Boat Times - Engine Extrication2017-03-21
9 min read | 1916 words
Once upon a time, I nearly sank a boat.
Note: This entry is recovered from my journal, a stream of consciousness deposited whilst cracked out and exhausted immediately after an engine removal adventure back in August, 2014 – backposted for your amusement.
So, on a weary yet excited Friday afternoon, I escape with haste from my New York office and make way towards the boat (which I’m increasingly convinced should be christened the S.S. Hubris) in order to spend a quality weekend pulling its engine out.
This ancient Atomic 4 has been known to be a most resilient gasoline contraption. As the immediate successor to the churning beasts used in World War II, the Universal Atomic 4 powers thousands of Catalina 30s and other mid-sized sailboats even today. There are rumors of a cult-shaped entity or two devoted to this mythical mini-powerplant, in which nonpraise of the most vaunted 4-cylinder creature would truly be shocking and blasphemous. Yet despite all the vouching, I had less than a fully impressive experience with this particular engine.
Every now and then it would rise from the dead, happily purring and chugging away… until dying again all of a sudden, usually at the most excitingly “opportune” times. For instance, betwixt vigorous currents and sharp rocks.
Only by some miracle did the initial delivery from Glen Cove succeed. While traversing Hell’s Gate, the engine would sputter and stall nondeterministically, requiring the backup sail always ready, ignition in hand, fingers crossed, and ears primed for potential changes in the A4’s temperament. And again, a similar adventure on the journey from 79th Street Boat Basin to Chelsea Piers. We have upon our hands a truly flaky contraption.
But enough about that. Let’s discuss why this foul engine must be removed. First, due to this A4, the bilge evolved into a special leaky concoction of sea, oil, and grime, millions-year-old biowaste compressed with heat and death, converging upon a hellish stench. Mold crusted into the miniature landscape of the bumpy fiberglass, shades of toxicity smeared into permanence. How could any mere mortal restore such a compartment? Such witchery, plus the full set of time-sinking engine components requiring excessive regular attention and maintenance was beyond my willingness. I procured a boat to live upon and to sail gleaming waters, not weekends of tinkering with fossilized engines and grease. (How naive.)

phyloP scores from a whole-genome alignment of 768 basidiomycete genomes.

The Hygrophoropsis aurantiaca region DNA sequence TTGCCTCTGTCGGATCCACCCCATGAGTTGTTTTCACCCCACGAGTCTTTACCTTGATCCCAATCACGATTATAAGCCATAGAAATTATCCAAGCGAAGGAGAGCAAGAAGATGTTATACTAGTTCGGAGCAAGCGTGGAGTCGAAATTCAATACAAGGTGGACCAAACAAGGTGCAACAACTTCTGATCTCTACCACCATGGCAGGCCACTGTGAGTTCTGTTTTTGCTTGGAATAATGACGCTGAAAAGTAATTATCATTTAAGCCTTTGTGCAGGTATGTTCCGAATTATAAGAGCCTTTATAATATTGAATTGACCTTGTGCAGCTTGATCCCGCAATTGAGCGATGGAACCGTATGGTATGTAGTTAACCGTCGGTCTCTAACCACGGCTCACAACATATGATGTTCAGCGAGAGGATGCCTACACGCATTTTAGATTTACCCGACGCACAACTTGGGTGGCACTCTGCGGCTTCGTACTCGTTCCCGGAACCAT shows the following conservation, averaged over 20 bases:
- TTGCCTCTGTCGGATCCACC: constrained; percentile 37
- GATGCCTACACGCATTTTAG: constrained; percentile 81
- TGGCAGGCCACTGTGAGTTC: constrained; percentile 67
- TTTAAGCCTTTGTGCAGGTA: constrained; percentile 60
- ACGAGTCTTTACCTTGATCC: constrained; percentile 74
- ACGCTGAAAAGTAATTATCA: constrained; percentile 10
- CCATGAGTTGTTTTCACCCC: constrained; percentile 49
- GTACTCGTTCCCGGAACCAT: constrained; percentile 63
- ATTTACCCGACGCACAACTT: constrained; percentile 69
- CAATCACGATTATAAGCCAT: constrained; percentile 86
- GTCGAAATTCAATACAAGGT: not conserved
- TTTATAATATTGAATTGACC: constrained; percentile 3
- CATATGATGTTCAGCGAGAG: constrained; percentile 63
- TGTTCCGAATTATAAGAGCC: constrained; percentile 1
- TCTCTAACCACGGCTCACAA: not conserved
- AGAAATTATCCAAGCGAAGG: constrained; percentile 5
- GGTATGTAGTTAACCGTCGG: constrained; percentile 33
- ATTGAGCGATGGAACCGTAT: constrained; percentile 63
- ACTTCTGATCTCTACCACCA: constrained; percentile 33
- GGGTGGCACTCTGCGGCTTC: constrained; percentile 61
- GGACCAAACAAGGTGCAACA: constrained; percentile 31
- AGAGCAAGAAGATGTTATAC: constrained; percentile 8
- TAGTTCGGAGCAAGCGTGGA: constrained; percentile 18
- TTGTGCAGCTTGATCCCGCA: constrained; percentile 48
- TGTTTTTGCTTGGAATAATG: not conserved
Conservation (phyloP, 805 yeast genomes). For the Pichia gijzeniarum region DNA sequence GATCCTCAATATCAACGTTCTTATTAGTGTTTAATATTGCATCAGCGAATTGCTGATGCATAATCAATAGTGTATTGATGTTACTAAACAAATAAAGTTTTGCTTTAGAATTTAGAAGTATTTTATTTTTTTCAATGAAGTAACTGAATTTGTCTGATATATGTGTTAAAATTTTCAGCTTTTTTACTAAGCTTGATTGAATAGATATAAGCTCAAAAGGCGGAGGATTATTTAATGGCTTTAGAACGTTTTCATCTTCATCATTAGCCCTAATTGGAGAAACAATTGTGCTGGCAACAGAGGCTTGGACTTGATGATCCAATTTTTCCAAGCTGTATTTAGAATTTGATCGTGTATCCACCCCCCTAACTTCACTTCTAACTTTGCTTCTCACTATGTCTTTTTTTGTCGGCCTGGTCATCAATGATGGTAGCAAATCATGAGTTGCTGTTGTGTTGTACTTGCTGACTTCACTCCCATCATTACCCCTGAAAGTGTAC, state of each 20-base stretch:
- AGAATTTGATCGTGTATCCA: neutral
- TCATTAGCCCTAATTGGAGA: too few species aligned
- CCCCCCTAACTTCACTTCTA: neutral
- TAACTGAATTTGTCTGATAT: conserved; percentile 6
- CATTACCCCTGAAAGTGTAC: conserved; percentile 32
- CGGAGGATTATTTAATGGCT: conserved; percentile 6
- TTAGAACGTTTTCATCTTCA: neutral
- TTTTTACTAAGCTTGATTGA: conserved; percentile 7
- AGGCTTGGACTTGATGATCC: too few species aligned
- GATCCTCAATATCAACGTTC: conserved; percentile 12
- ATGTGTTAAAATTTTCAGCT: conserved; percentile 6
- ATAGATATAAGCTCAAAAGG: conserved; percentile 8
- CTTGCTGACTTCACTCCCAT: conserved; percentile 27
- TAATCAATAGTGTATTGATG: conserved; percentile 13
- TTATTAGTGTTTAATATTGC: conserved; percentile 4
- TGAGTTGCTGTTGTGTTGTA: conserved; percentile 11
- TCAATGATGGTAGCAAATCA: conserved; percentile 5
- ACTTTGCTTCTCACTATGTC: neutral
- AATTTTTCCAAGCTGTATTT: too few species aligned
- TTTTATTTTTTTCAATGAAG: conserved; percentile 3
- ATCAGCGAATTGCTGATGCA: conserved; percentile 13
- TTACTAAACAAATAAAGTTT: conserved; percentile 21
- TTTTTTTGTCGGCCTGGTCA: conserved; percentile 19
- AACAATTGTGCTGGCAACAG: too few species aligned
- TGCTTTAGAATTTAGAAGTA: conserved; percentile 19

Solution I deemed correct was to exchange the Atomic 4 for a full electric motor and solar setup. Clean, quiet, and far more delicious would an electric motor be, breathing and metabolizing the energy of sol and zephyr directly into propulsion. To take on the elements using the elements, rather than liquid death – what’s not to like?
After much research and planning, I sought measurements to fabricate the electric motor mount and custom propeller shaft. Alas, within the foul, packed engine compartment lodged for decades was this very same A4, remaining precisely in the way of the measuring tape.
Which brings us to why I trudge myself to the boat on a Friday night, intent on the eviction of the 330 lb mechanical tenant of doom, as opposed to say, curling up with a book whilst nurtured by calm Hudson waters. Or, adventuring about the city, socializing and inebriating with NYC folks.
Little did she know, that the endeavors of engine extraction and inebriation were not to be mutually exclusive.
Out comes the engine compartment cover, and a ghastly but familiar sight of puke orange, with splotches of darkness come in view. How lovely. Out comes the toolbag and socket collection. On goes the multihour mix containing auditory experiences such as Prokofiev’s Piano Concertos, perfect for the realm of masochistic extrication of groddy ancient combustion devices.